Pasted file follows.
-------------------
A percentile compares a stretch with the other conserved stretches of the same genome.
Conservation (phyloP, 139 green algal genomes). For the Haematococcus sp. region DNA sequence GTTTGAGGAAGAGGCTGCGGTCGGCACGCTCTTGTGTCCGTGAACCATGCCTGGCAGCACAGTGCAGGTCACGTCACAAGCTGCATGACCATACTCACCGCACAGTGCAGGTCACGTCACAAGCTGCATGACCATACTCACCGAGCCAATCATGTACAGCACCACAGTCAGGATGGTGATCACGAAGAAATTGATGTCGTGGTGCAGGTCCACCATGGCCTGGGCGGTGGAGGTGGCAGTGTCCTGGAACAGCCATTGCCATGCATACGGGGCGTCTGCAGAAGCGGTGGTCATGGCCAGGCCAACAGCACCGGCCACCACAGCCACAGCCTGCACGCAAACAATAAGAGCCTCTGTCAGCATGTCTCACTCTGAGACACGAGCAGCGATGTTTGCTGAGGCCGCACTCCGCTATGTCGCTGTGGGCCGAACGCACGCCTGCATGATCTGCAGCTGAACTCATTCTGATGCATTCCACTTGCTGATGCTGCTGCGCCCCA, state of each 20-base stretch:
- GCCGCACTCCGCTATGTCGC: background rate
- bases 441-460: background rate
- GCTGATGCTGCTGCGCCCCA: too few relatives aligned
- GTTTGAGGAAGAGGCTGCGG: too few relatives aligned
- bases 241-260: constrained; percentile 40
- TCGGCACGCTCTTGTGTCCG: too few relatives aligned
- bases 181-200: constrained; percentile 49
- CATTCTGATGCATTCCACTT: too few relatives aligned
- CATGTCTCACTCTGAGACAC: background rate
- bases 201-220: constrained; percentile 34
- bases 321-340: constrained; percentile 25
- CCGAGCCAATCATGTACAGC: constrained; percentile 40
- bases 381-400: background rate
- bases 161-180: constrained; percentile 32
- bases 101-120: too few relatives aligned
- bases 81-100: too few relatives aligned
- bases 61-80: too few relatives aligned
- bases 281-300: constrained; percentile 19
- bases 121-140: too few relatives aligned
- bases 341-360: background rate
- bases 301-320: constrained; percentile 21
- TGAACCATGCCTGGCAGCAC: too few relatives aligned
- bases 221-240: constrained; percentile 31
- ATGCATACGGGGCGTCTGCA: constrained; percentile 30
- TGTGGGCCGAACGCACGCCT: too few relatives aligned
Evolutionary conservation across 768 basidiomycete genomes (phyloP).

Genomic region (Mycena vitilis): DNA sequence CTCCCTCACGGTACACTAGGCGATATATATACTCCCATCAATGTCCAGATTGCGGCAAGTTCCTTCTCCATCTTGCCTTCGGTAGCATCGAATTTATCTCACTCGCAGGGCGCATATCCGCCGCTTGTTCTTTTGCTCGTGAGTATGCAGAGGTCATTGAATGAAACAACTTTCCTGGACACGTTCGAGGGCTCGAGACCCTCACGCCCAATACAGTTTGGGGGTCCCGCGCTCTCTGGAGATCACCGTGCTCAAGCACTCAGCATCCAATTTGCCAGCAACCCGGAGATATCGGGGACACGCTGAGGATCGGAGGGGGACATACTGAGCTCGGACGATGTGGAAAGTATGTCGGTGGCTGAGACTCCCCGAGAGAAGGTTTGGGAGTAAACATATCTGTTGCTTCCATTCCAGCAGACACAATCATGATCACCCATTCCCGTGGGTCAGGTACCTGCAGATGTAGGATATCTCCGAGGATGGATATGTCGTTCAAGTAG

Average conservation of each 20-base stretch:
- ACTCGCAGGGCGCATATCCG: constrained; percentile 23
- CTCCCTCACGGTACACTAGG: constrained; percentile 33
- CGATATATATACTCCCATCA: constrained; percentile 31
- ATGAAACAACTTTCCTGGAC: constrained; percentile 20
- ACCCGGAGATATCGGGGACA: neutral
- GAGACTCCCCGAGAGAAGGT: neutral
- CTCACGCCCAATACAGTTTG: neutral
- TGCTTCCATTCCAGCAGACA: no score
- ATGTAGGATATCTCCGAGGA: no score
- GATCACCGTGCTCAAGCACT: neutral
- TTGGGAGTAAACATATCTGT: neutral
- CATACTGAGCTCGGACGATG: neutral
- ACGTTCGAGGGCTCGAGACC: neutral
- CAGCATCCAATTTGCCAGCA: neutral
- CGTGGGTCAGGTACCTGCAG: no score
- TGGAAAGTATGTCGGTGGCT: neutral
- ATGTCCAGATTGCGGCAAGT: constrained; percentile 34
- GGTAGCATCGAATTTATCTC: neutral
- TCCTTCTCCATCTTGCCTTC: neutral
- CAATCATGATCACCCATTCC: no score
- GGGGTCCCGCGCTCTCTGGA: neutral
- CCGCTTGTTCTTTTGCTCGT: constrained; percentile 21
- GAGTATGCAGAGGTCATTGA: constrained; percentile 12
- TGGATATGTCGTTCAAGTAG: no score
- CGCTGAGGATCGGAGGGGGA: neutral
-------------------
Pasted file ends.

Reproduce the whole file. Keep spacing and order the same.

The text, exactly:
A percentile compares a stretch with the other conserved stretches of the same genome.
Conservation (phyloP, 139 green algal genomes). For the Haematococcus sp. region DNA sequence GTTTGAGGAAGAGGCTGCGGTCGGCACGCTCTTGTGTCCGTGAACCATGCCTGGCAGCACAGTGCAGGTCACGTCACAAGCTGCATGACCATACTCACCGCACAGTGCAGGTCACGTCACAAGCTGCATGACCATACTCACCGAGCCAATCATGTACAGCACCACAGTCAGGATGGTGATCACGAAGAAATTGATGTCGTGGTGCAGGTCCACCATGGCCTGGGCGGTGGAGGTGGCAGTGTCCTGGAACAGCCATTGCCATGCATACGGGGCGTCTGCAGAAGCGGTGGTCATGGCCAGGCCAACAGCACCGGCCACCACAGCCACAGCCTGCACGCAAACAATAAGAGCCTCTGTCAGCATGTCTCACTCTGAGACACGAGCAGCGATGTTTGCTGAGGCCGCACTCCGCTATGTCGCTGTGGGCCGAACGCACGCCTGCATGATCTGCAGCTGAACTCATTCTGATGCATTCCACTTGCTGATGCTGCTGCGCCCCA, state of each 20-base stretch:
- GCCGCACTCCGCTATGTCGC: background rate
- bases 441-460: background rate
- GCTGATGCTGCTGCGCCCCA: too few relatives aligned
- GTTTGAGGAAGAGGCTGCGG: too few relatives aligned
- bases 241-260: constrained; percentile 40
- TCGGCACGCTCTTGTGTCCG: too few relatives aligned
- bases 181-200: constrained; percentile 49
- CATTCTGATGCATTCCACTT: too few relatives aligned
- CATGTCTCACTCTGAGACAC: background rate
- bases 201-220: constrained; percentile 34
- bases 321-340: constrained; percentile 25
- CCGAGCCAATCATGTACAGC: constrained; percentile 40
- bases 381-400: background rate
- bases 161-180: constrained; percentile 32
- bases 101-120: too few relatives aligned
- bases 81-100: too few relatives aligned
- bases 61-80: too few relatives aligned
- bases 281-300: constrained; percentile 19
- bases 121-140: too few relatives aligned
- bases 341-360: background rate
- bases 301-320: constrained; percentile 21
- TGAACCATGCCTGGCAGCAC: too few relatives aligned
- bases 221-240: constrained; percentile 31
- ATGCATACGGGGCGTCTGCA: constrained; percentile 30
- TGTGGGCCGAACGCACGCCT: too few relatives aligned
Evolutionary conservation across 768 basidiomycete genomes (phyloP).

Genomic region (Mycena vitilis): DNA sequence CTCCCTCACGGTACACTAGGCGATATATATACTCCCATCAATGTCCAGATTGCGGCAAGTTCCTTCTCCATCTTGCCTTCGGTAGCATCGAATTTATCTCACTCGCAGGGCGCATATCCGCCGCTTGTTCTTTTGCTCGTGAGTATGCAGAGGTCATTGAATGAAACAACTTTCCTGGACACGTTCGAGGGCTCGAGACCCTCACGCCCAATACAGTTTGGGGGTCCCGCGCTCTCTGGAGATCACCGTGCTCAAGCACTCAGCATCCAATTTGCCAGCAACCCGGAGATATCGGGGACACGCTGAGGATCGGAGGGGGACATACTGAGCTCGGACGATGTGGAAAGTATGTCGGTGGCTGAGACTCCCCGAGAGAAGGTTTGGGAGTAAACATATCTGTTGCTTCCATTCCAGCAGACACAATCATGATCACCCATTCCCGTGGGTCAGGTACCTGCAGATGTAGGATATCTCCGAGGATGGATATGTCGTTCAAGTAG

Average conservation of each 20-base stretch:
- ACTCGCAGGGCGCATATCCG: constrained; percentile 23
- CTCCCTCACGGTACACTAGG: constrained; percentile 33
- CGATATATATACTCCCATCA: constrained; percentile 31
- ATGAAACAACTTTCCTGGAC: constrained; percentile 20
- ACCCGGAGATATCGGGGACA: neutral
- GAGACTCCCCGAGAGAAGGT: neutral
- CTCACGCCCAATACAGTTTG: neutral
- TGCTTCCATTCCAGCAGACA: no score
- ATGTAGGATATCTCCGAGGA: no score
- GATCACCGTGCTCAAGCACT: neutral
- TTGGGAGTAAACATATCTGT: neutral
- CATACTGAGCTCGGACGATG: neutral
- ACGTTCGAGGGCTCGAGACC: neutral
- CAGCATCCAATTTGCCAGCA: neutral
- CGTGGGTCAGGTACCTGCAG: no score
- TGGAAAGTATGTCGGTGGCT: neutral
- ATGTCCAGATTGCGGCAAGT: constrained; percentile 34
- GGTAGCATCGAATTTATCTC: neutral
- TCCTTCTCCATCTTGCCTTC: neutral
- CAATCATGATCACCCATTCC: no score
- GGGGTCCCGCGCTCTCTGGA: neutral
- CCGCTTGTTCTTTTGCTCGT: constrained; percentile 21
- GAGTATGCAGAGGTCATTGA: constrained; percentile 12
- TGGATATGTCGTTCAAGTAG: no score
- CGCTGAGGATCGGAGGGGGA: neutral